3. Your Mum's work is incredible, what a talented woman. I wish that I could say I was inspired by someone like this, but the truth is that I didn't really grow up surrounded by anyone who was particularly passionate about any textile arts or crafts. My mum can sew and knit, but it's not something she did a lot of as we were growing up. I decided in my late teens that I wanted to sew to be able to make my own clothes, but it took me another 10 years to actually get around to learning to knit and sew. I started with knitting and the internet was my teacher. In a nice reversal of the norm, my mum has seen how much I love knitting and I seem to have inspired her to take it up again. I've introduced her to ravelry and online yarn shopping, leant her my addi clicks and for the first time ever, she seems to actually be really enjoying it, which I love to see.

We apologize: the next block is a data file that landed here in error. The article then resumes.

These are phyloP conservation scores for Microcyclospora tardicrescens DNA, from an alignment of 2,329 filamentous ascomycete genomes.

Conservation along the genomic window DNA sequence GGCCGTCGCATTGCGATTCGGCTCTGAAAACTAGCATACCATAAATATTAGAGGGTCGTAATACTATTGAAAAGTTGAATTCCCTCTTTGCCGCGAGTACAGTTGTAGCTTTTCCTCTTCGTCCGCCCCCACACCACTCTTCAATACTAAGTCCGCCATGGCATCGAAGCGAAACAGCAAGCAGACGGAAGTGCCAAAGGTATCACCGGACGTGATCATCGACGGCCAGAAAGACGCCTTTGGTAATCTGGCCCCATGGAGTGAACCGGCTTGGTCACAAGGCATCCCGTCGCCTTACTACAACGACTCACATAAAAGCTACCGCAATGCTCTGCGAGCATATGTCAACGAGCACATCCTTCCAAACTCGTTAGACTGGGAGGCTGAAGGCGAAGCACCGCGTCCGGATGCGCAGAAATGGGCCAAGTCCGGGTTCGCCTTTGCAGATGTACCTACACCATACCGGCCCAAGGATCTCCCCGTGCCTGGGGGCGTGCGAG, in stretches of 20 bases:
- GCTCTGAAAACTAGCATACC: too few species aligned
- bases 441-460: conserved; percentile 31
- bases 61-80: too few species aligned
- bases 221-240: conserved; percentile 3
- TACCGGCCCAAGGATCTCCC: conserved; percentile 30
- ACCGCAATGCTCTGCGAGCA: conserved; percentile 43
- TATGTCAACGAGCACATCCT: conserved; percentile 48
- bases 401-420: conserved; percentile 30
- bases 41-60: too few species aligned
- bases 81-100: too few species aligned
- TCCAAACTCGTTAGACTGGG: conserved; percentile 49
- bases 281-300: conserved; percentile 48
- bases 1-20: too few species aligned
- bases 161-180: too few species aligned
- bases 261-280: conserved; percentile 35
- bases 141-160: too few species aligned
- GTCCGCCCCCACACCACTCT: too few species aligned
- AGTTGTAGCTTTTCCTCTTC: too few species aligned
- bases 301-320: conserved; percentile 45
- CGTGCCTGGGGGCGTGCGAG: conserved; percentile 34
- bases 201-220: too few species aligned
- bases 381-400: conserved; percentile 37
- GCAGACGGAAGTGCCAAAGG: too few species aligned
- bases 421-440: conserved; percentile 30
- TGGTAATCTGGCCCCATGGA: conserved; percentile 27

1. That's great that you've inspired your mum to go back to knitting, and that she's getting more enjoyment out of it! I don't knit at all but I just told my mother-in-law (who does knit) about Ravelry and she was really keen to explore it.
      It seems a lot of us learning to sew/knit have had the desire to do so for a long time - it's so satisfying to turn that into reality isn't it?!

  4. thanks Kathryn, I really enjoyed reading this, and seeing those familiar embroidery prices again.
    I miss mum constaptly, but like you, I also realise how much of her still exists in me.

    Love you loads,


    1. Thanks Duncan, I didn't realise you were reading my blog!
      I love that we still have her art work around us. One day we should get a website up of mum's work, or collect it in a book.
      Love you too, Kathryn xx